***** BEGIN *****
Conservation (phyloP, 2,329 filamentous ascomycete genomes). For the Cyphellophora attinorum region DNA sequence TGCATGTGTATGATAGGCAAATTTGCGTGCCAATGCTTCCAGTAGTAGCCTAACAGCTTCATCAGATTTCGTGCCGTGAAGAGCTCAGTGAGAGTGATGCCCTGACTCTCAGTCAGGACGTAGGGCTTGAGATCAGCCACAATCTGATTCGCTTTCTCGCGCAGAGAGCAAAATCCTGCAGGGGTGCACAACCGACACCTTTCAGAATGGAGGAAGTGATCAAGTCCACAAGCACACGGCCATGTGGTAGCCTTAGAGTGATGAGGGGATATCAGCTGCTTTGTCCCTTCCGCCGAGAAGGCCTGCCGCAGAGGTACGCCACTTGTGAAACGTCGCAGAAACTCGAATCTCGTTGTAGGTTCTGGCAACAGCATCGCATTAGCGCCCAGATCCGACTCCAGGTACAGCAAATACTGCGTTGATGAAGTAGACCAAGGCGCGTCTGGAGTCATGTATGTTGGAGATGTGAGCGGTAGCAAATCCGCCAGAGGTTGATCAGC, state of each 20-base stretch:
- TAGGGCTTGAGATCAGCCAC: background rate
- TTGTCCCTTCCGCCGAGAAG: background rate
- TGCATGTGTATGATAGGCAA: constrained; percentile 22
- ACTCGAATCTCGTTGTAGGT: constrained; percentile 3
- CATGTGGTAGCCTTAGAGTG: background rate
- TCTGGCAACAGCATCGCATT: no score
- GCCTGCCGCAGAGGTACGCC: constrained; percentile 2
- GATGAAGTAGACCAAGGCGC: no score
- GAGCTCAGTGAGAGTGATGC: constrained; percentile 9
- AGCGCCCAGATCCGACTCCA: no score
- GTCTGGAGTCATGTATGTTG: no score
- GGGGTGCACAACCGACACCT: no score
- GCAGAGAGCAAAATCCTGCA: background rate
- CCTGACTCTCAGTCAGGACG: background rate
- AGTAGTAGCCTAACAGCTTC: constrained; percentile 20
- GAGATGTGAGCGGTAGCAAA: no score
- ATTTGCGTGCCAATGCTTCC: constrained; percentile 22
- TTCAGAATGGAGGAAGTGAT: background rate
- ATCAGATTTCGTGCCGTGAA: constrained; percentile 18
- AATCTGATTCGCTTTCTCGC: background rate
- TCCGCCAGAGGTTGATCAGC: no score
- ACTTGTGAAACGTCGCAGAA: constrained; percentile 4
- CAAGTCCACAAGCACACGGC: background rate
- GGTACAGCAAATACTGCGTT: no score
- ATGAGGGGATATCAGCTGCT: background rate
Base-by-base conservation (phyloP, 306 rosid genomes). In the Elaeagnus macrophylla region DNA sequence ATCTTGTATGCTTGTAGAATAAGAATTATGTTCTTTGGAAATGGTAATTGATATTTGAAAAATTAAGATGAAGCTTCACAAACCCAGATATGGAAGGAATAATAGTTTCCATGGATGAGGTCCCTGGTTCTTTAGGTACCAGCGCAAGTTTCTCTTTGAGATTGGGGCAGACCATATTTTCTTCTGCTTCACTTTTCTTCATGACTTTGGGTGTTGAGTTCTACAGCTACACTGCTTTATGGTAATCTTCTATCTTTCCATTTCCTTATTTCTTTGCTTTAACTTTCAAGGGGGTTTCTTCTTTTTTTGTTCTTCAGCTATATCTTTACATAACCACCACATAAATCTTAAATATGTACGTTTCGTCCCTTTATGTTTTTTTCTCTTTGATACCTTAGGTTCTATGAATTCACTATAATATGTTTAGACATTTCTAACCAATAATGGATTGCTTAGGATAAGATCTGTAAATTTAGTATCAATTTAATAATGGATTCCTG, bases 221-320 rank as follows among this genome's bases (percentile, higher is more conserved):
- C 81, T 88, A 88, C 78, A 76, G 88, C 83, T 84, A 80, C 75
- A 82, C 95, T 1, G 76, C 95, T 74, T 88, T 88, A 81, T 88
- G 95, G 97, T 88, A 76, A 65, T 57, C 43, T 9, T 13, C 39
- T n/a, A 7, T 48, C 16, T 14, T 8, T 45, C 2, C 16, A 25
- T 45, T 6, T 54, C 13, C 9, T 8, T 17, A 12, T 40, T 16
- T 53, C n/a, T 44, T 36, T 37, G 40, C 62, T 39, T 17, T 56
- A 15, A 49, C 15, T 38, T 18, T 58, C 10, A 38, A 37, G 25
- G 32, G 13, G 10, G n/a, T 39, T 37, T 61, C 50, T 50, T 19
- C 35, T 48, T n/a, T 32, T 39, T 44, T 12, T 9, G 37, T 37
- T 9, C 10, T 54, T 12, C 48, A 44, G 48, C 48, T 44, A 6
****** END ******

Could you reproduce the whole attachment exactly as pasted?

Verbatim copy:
Conservation (phyloP, 2,329 filamentous ascomycete genomes). For the Cyphellophora attinorum region DNA sequence TGCATGTGTATGATAGGCAAATTTGCGTGCCAATGCTTCCAGTAGTAGCCTAACAGCTTCATCAGATTTCGTGCCGTGAAGAGCTCAGTGAGAGTGATGCCCTGACTCTCAGTCAGGACGTAGGGCTTGAGATCAGCCACAATCTGATTCGCTTTCTCGCGCAGAGAGCAAAATCCTGCAGGGGTGCACAACCGACACCTTTCAGAATGGAGGAAGTGATCAAGTCCACAAGCACACGGCCATGTGGTAGCCTTAGAGTGATGAGGGGATATCAGCTGCTTTGTCCCTTCCGCCGAGAAGGCCTGCCGCAGAGGTACGCCACTTGTGAAACGTCGCAGAAACTCGAATCTCGTTGTAGGTTCTGGCAACAGCATCGCATTAGCGCCCAGATCCGACTCCAGGTACAGCAAATACTGCGTTGATGAAGTAGACCAAGGCGCGTCTGGAGTCATGTATGTTGGAGATGTGAGCGGTAGCAAATCCGCCAGAGGTTGATCAGC, state of each 20-base stretch:
- TAGGGCTTGAGATCAGCCAC: background rate
- TTGTCCCTTCCGCCGAGAAG: background rate
- TGCATGTGTATGATAGGCAA: constrained; percentile 22
- ACTCGAATCTCGTTGTAGGT: constrained; percentile 3
- CATGTGGTAGCCTTAGAGTG: background rate
- TCTGGCAACAGCATCGCATT: no score
- GCCTGCCGCAGAGGTACGCC: constrained; percentile 2
- GATGAAGTAGACCAAGGCGC: no score
- GAGCTCAGTGAGAGTGATGC: constrained; percentile 9
- AGCGCCCAGATCCGACTCCA: no score
- GTCTGGAGTCATGTATGTTG: no score
- GGGGTGCACAACCGACACCT: no score
- GCAGAGAGCAAAATCCTGCA: background rate
- CCTGACTCTCAGTCAGGACG: background rate
- AGTAGTAGCCTAACAGCTTC: constrained; percentile 20
- GAGATGTGAGCGGTAGCAAA: no score
- ATTTGCGTGCCAATGCTTCC: constrained; percentile 22
- TTCAGAATGGAGGAAGTGAT: background rate
- ATCAGATTTCGTGCCGTGAA: constrained; percentile 18
- AATCTGATTCGCTTTCTCGC: background rate
- TCCGCCAGAGGTTGATCAGC: no score
- ACTTGTGAAACGTCGCAGAA: constrained; percentile 4
- CAAGTCCACAAGCACACGGC: background rate
- GGTACAGCAAATACTGCGTT: no score
- ATGAGGGGATATCAGCTGCT: background rate
Base-by-base conservation (phyloP, 306 rosid genomes). In the Elaeagnus macrophylla region DNA sequence ATCTTGTATGCTTGTAGAATAAGAATTATGTTCTTTGGAAATGGTAATTGATATTTGAAAAATTAAGATGAAGCTTCACAAACCCAGATATGGAAGGAATAATAGTTTCCATGGATGAGGTCCCTGGTTCTTTAGGTACCAGCGCAAGTTTCTCTTTGAGATTGGGGCAGACCATATTTTCTTCTGCTTCACTTTTCTTCATGACTTTGGGTGTTGAGTTCTACAGCTACACTGCTTTATGGTAATCTTCTATCTTTCCATTTCCTTATTTCTTTGCTTTAACTTTCAAGGGGGTTTCTTCTTTTTTTGTTCTTCAGCTATATCTTTACATAACCACCACATAAATCTTAAATATGTACGTTTCGTCCCTTTATGTTTTTTTCTCTTTGATACCTTAGGTTCTATGAATTCACTATAATATGTTTAGACATTTCTAACCAATAATGGATTGCTTAGGATAAGATCTGTAAATTTAGTATCAATTTAATAATGGATTCCTG, bases 221-320 rank as follows among this genome's bases (percentile, higher is more conserved):
- C 81, T 88, A 88, C 78, A 76, G 88, C 83, T 84, A 80, C 75
- A 82, C 95, T 1, G 76, C 95, T 74, T 88, T 88, A 81, T 88
- G 95, G 97, T 88, A 76, A 65, T 57, C 43, T 9, T 13, C 39
- T n/a, A 7, T 48, C 16, T 14, T 8, T 45, C 2, C 16, A 25
- T 45, T 6, T 54, C 13, C 9, T 8, T 17, A 12, T 40, T 16
- T 53, C n/a, T 44, T 36, T 37, G 40, C 62, T 39, T 17, T 56
- A 15, A 49, C 15, T 38, T 18, T 58, C 10, A 38, A 37, G 25
- G 32, G 13, G 10, G n/a, T 39, T 37, T 61, C 50, T 50, T 19
- C 35, T 48, T n/a, T 32, T 39, T 44, T 12, T 9, G 37, T 37
- T 9, C 10, T 54, T 12, C 48, A 44, G 48, C 48, T 44, A 6